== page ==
12. No prior journalism experience. It may be worth nothing that I did some creative writing in college. That CW background perhaps makes me uniquely qualified to cover the golf industry.
  13. I actually have a degree in English. I spent 3 hours in a graduate program for technical writing before becoming an IT guy. I did that for a decade before falling into the MyGolfSpy gig.
  14. TESTERS WANTED - APPLY NOW We're looking for 12 MyGolfSpy Readers to test the PADERSON KINETIXx line of golf shafts. You may not have heard of PADERSON, but there's a far better than average chance that you've already played a shaft that the company designed and manufactured. As usual, we're looking for readers who can put the shafts through their paces and be willing to write coherently about your experience and provide good quality photographs. Access to a launch monitor is preferred, and obviously we expect you'll do a thorough job comparing PADERSON performance to what's already in
  15. Just tossing in my 2 cents here... Played the Rogue Silver Tour (125 MSI) in an BiO Cell Pro for the better part of the fall. Based on some very quick numbers, I'd classify it as a low-mid spin shaft (probably closer to mid) with mid-launch for me. Keep in mind, that's relative since true mid-launch shafts (the popular blueboard-like profile) tend to be a bit high and spinny for my caveman swing. What I like about the Rogue is that it holds up exceptionally well to aggressive tempo/transition swings without being subject to what some might call a boardy feel. It's a very stable shaft,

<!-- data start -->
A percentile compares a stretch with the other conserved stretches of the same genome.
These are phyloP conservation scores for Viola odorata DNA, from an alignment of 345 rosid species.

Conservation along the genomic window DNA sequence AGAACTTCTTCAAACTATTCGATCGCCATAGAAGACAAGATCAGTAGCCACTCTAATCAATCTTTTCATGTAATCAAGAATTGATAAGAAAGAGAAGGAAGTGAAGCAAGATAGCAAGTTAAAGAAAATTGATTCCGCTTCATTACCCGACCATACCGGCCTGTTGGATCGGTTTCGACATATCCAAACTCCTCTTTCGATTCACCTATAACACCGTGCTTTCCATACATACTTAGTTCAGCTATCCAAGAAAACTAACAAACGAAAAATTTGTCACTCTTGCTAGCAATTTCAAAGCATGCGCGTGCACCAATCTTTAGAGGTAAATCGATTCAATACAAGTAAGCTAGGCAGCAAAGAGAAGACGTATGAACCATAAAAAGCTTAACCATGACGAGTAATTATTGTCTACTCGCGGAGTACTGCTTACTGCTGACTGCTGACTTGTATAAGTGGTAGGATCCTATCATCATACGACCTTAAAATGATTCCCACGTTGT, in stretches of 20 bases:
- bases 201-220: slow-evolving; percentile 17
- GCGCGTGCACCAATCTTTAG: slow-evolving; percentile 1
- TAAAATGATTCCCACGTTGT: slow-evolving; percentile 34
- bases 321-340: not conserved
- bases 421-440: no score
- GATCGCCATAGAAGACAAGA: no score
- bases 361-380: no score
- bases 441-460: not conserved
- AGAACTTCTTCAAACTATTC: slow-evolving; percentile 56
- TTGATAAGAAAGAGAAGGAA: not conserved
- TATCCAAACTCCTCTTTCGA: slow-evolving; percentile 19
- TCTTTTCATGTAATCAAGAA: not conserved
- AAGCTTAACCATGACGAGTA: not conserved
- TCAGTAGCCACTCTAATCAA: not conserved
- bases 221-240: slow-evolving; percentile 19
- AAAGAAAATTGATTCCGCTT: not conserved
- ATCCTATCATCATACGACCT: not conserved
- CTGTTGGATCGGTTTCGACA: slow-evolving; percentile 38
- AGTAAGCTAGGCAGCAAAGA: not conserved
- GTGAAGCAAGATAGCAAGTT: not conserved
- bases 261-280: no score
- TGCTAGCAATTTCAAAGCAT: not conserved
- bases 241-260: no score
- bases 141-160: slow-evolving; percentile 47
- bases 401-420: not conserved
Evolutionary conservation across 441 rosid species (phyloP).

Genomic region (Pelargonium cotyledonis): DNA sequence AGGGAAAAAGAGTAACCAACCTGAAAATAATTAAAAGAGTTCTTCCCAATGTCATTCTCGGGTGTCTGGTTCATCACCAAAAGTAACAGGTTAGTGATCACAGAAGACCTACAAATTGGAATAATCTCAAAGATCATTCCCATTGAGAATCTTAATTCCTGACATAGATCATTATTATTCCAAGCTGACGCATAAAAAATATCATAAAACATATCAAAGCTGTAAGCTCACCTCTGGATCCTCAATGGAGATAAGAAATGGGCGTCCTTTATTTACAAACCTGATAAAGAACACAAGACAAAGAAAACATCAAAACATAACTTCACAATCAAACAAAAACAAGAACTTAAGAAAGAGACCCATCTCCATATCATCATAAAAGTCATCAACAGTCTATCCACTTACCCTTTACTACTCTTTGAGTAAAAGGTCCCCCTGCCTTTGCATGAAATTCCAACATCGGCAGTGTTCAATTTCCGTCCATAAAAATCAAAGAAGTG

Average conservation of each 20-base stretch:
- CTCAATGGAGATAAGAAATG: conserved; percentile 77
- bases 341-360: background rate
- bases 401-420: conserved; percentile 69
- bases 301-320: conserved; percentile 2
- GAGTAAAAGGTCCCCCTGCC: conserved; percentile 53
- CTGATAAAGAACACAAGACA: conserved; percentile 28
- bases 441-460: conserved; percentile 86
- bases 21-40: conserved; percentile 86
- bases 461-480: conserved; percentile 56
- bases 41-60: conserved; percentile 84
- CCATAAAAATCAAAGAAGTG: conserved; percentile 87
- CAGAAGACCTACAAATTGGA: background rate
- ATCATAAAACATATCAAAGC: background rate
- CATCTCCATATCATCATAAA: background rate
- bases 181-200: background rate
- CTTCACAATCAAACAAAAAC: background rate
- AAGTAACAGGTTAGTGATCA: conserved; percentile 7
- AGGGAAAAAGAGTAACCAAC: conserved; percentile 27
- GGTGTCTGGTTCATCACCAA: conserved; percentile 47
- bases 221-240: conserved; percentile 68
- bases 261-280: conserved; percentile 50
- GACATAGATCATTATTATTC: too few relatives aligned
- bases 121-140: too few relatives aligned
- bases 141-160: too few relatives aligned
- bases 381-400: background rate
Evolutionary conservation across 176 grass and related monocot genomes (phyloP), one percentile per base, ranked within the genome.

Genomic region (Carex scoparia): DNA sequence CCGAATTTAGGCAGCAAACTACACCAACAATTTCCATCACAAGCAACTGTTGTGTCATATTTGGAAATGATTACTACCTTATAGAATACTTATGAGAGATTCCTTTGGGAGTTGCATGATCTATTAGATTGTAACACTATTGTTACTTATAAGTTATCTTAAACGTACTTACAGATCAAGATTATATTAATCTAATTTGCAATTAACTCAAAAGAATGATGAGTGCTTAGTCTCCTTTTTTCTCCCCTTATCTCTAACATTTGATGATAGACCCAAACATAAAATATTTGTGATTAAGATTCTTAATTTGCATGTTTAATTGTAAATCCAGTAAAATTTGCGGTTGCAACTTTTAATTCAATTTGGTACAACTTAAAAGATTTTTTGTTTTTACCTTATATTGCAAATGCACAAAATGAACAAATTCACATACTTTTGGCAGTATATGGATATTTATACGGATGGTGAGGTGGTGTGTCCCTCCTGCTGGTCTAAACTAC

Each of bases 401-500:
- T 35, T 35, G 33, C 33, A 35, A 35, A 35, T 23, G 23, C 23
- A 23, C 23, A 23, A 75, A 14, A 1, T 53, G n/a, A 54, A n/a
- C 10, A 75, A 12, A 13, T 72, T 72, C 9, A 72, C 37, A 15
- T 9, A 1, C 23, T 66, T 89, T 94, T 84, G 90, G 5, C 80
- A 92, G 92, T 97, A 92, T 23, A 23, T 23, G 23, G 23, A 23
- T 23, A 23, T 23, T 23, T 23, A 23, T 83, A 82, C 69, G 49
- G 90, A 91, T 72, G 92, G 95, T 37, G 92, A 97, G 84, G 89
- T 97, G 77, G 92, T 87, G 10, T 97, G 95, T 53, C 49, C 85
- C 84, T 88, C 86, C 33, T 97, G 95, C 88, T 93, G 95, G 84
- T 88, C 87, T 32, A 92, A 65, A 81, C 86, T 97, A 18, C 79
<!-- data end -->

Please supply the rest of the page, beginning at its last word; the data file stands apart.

16. The proverbial SOMETHING is happening. Not sure of the details yet. I'm going to chat with Team TaylorMade at some point in the near future. If it sounds interesting, there might be a story in it. Does this type of thing interest you guys?
  17. I've played Saratoga National Golf Club...a mere two letter update of Sarasota National. Does that count?
  18. We're certain there are differences between hitting off a mat and hitting off grass. For large tests, grass while perfect on paper, is totally impractical. Imagine 20 guys hitting several series of shots with several different irons. You'd obliterate the range, and you'd be moving your launch monitor to a new spot with great regularity. There's also the fact that divot obfuscation is a problem for radar-based launch monitors. So mats are different, yes, but also more consistent. The numbers certainly have holes in them, that could conceivably be chalked up to psychology. What I